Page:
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Power Doesn’t Corrupt, It Reveals

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There were not many good emperors in Rome. There have not been many good kings since. In fact, there haven’t been many good leaders ever—there is something about power that seems to bring out the worst in people. It seems to be a light which destroys the moths that are drawn to it. 

All one has to do is read Suetonius’ Lives of the Caesars to see this played out. Josiah Osgood, professor of Classics at Georgetown University, recently translated an edition of Suetonius entitled How to Be a Bad Emperor which looks at some of the worst Roman emperors. But one thing Osgood questions is that famous adage that absolute power corrupts. 

Instead, he told us, “power unmasks the true identity of leaders. It brings to light weaknesses that were there all along but might have been overlooked. For Julius Caesar this was arrogance; for Tiberius, a willingness to indulge his proclivity for personal pleasure; for Caligula, a fondness of cruelly taunting others; for Nero, an obsession with being the center of attention… Passion rules many of us more than reason, a truth academic historians prefer to ignore.”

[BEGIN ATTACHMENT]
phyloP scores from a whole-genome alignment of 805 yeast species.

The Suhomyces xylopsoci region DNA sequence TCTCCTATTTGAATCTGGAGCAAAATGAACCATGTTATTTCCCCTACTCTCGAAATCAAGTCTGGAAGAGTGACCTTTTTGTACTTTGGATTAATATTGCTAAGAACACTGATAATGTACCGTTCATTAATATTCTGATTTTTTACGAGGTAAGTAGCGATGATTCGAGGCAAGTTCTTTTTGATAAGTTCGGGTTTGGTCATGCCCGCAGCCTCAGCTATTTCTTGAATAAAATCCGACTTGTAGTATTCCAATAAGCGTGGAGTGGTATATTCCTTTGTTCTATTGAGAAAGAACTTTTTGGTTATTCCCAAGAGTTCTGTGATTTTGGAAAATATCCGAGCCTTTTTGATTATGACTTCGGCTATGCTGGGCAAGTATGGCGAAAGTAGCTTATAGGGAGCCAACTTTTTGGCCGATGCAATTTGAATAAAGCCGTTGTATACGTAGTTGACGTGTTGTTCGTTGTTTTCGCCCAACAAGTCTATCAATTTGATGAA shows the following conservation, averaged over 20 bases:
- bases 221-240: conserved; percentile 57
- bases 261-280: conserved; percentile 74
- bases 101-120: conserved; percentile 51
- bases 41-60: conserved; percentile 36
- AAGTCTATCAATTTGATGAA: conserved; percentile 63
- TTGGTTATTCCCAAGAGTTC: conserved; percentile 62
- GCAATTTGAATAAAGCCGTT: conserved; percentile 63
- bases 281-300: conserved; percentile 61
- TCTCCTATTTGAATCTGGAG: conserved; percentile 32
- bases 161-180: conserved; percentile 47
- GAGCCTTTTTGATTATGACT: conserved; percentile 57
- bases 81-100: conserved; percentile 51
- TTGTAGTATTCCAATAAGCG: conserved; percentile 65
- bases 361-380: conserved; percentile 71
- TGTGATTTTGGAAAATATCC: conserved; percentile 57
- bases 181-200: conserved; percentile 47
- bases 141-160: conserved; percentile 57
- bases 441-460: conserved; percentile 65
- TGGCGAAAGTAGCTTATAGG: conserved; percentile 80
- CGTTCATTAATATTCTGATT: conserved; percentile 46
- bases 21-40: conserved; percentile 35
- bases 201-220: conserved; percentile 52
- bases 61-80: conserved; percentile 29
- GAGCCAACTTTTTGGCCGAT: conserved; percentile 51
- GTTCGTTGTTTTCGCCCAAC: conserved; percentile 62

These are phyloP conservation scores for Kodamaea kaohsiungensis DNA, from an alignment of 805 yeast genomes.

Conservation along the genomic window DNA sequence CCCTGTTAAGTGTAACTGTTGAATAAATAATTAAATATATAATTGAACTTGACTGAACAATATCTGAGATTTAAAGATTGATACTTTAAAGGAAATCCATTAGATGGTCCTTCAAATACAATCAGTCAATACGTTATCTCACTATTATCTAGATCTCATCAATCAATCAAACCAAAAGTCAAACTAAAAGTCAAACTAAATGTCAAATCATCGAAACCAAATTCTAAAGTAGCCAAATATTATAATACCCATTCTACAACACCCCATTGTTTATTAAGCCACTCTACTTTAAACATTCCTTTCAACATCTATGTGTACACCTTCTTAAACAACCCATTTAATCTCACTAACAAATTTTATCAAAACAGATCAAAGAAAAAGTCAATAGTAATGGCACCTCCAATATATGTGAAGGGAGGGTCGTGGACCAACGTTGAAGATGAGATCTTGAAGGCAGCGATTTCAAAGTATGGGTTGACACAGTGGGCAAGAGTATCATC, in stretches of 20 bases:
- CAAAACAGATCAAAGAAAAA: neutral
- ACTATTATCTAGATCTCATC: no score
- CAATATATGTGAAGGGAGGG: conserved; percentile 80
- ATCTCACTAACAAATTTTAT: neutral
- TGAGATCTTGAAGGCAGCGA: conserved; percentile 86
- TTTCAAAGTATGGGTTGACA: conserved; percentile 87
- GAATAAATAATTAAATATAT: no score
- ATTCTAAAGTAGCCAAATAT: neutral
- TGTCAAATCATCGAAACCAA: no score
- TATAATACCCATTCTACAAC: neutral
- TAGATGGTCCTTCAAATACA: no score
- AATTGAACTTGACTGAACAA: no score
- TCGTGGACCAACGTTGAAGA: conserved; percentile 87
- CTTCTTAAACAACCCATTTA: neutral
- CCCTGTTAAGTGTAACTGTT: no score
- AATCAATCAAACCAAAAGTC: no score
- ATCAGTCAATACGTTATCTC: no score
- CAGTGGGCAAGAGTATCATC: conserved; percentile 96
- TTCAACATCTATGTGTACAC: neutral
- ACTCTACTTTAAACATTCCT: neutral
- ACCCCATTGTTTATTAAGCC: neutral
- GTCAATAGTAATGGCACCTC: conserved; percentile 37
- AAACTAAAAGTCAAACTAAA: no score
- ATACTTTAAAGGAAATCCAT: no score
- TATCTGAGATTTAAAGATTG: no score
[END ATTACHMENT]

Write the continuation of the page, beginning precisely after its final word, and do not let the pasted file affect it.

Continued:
Indeed, that’s what’s so impressive about Marcus (and what we’ve tried to show in The Boy Who Would Be King). Marcus was chosen for absolute power… and somehow it not only didn’t corrupt him, it made him better. Because of who he was, because of the work he had done in his younger years—reading and studying and seeking out good mentors—power revealed what Marcus had long striven to cultivate: a good soul and a good heart.

How will it go for you? For the people you are grooming for leadership in your company? For your kids? Have you put in the work necessary, have you prioritized the right things, so that if you are lucky enough to get what you want, you’ll be good instead of a monster?

What will be revealed? The work you do today will answer. 

The work Marcus Aurelius did early is what shaped him. We tell that incredible story in The Boy Who Would Be King, which you can grab in the Daily Stoic Store (and get the audiobook for free). Also we’ve got signed, personalized copies if there is someone in your life—a kid, or a mentee—who could benefit from it.

P.S. This was originally sent on March 23, 2021. Sign up today for the Daily Stoic’s email and get our popular free 7-day course on Stoicism.